During the week of 16 to 20 March six scientists from Brazil, Cameroon, Greece, Italy, Sierra Leone and South Korea attended a training course at the IAEA to learn how to use the device and interpret its results. Lectures take up the first two days. And by the third, students were working on their own projects.
One of the six is Emilio Hespanhol, a chemist from Brazil. He's part of a team at Universidade Estadual Paulista in São Paulo that's working to create a comprehensive database of isotopic measurements in water from across the country in order to "facilitate future studies".
The creation of this database is the first step in the government's efforts to improve water resource management across the South American nation. The Guarani Aquifer, one of the largest groundwater reservoirs in the world, has been one of the resources Brazil and its neighbouring countries have been studying using nuclear techniques.
Wassenaar describes the laser spectrograph as nothing short of revolutionary. Its low cost, low energy needs and sturdy build mean that many more developing countries can reap the benefits of isotopic analysis for water management. And it can be operated after just one week of training, in contrast with a mass spectrometer that requires an operator with an advanced degree and years of experience.
"In countries where the power supply is unreliable, and electricity gets cut off at night, the fact that the laser spectrograph can simply be turned back on with no ill effects and virtually no waiting time is very useful," said Wassenaar. "I've seen people run laser instruments in the field from the back of a truck."
The problem with old water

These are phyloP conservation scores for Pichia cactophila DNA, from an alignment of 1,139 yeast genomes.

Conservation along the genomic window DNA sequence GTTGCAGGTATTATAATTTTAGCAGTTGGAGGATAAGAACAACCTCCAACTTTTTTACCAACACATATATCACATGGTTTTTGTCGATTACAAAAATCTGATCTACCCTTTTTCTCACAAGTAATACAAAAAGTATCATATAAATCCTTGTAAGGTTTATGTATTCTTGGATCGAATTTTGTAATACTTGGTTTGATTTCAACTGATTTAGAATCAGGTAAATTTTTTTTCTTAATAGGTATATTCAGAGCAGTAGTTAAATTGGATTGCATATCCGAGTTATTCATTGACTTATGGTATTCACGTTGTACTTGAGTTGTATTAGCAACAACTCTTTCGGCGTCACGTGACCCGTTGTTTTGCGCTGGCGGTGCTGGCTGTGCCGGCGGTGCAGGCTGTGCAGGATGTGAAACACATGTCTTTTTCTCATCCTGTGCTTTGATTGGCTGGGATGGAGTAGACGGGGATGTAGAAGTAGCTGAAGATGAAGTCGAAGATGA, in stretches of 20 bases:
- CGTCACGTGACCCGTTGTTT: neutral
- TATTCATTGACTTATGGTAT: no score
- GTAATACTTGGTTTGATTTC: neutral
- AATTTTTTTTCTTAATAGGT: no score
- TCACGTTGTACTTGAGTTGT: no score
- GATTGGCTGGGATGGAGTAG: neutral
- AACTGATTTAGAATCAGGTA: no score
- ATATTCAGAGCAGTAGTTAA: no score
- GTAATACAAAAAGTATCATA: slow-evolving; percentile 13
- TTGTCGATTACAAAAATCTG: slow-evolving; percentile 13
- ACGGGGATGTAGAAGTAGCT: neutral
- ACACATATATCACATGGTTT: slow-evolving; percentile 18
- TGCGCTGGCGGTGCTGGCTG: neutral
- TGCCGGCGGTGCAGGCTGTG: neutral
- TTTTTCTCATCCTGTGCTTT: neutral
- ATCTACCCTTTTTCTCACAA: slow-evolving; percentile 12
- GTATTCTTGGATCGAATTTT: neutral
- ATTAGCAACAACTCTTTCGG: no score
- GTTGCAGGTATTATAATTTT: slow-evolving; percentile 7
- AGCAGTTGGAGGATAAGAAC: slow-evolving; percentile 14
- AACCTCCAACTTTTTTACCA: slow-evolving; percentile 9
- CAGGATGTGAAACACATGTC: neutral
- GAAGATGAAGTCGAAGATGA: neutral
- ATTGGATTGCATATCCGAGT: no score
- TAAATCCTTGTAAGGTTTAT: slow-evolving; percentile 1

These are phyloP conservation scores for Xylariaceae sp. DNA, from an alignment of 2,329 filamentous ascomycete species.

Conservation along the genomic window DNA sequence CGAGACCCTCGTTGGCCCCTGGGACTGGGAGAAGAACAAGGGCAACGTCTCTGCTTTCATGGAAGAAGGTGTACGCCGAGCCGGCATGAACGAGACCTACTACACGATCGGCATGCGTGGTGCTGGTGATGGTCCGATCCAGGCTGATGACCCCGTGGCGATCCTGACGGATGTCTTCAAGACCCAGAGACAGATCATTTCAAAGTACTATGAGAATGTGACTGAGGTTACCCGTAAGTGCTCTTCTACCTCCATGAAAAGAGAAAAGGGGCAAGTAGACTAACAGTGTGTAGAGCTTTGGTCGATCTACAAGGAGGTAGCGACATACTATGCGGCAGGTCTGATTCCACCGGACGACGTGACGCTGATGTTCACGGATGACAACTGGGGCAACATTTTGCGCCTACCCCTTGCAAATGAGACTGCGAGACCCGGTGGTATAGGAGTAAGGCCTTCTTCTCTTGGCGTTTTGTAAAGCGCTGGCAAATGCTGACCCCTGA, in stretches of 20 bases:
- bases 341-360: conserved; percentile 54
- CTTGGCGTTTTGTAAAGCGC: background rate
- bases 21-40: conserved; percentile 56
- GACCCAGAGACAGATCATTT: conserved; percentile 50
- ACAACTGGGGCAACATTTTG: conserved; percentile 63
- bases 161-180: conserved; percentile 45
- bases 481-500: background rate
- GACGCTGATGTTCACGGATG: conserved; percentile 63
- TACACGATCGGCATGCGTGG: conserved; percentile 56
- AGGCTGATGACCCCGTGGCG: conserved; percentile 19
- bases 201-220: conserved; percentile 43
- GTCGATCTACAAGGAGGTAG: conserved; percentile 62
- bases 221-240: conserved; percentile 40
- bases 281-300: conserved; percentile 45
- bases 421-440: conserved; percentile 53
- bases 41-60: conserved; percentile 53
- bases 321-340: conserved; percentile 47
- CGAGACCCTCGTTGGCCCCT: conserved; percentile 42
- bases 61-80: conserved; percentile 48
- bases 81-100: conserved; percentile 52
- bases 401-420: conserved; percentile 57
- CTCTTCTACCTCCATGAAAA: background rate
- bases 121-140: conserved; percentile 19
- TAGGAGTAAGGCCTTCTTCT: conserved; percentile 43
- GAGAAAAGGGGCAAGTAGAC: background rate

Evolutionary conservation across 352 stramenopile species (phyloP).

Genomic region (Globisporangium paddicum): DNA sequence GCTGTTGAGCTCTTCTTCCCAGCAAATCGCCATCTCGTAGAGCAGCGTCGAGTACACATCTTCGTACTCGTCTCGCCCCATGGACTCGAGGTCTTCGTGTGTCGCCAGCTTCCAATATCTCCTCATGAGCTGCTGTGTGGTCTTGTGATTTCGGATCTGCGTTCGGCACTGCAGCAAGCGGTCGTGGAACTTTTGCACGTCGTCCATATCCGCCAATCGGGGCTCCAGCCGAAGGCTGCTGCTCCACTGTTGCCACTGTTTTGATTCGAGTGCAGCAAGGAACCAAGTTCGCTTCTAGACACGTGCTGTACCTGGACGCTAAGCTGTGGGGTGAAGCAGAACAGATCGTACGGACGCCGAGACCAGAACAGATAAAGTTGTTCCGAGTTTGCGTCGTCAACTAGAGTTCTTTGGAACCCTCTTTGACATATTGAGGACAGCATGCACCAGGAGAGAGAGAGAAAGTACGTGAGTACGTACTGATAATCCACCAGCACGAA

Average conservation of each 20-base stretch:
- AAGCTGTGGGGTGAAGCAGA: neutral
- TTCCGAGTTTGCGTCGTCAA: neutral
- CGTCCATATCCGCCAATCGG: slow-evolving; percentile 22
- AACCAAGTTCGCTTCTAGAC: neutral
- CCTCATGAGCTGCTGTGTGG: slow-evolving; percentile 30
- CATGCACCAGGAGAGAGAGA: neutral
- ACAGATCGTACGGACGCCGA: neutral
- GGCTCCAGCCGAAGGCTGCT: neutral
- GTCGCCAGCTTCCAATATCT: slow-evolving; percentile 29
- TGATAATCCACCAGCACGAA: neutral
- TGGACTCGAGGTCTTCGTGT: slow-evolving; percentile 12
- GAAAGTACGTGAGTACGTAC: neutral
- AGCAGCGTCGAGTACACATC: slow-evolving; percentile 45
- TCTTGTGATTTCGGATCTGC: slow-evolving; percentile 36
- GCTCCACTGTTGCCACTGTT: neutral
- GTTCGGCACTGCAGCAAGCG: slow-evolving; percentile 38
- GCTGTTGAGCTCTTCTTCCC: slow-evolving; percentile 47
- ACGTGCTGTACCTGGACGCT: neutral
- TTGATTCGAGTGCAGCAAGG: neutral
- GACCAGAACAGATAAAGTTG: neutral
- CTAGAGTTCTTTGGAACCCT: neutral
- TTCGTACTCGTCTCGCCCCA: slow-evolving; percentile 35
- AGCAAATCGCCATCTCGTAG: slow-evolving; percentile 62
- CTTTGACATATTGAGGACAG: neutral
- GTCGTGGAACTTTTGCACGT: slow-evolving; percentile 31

The isotopic fingerprinting undertaken with this equipment is helping countries answer some tough questions about freshwater availability in the next half century and beyond. Especially in places where there are acute water shortages.
"The planet has a dramatically increasing population and in many parts of the world that puts huge stress on water resources," said Wassenaar.
"If you're pumping ancient water that has been stored in the earth for tens of thousands or millions of years, it will not replenish very quickly. That could be a potential threat to your water resource. If isotopic analysis tells you that your water is very young, you will have a fast replenishment rate. Then that resource is a little bit easier to manage."
As a necessity for life, water is without a substitute. The IAEA supports many Member States through technical cooperation and other projects worldwide, helping them use nuclear techniques to measure and manage their water resources - from establishing an isotope laboratory in Iraq for studying groundwater, to using drip irrigation in Mauritius for improving crop yields and conservation, to developing water use and management policies in the Sahel region of Africa.
We receive a lot of rainfall but much of it is wasted as runoff. So I want to see how we can impact the recharge of groundwater. That will in turn help in irrigation during the dry season.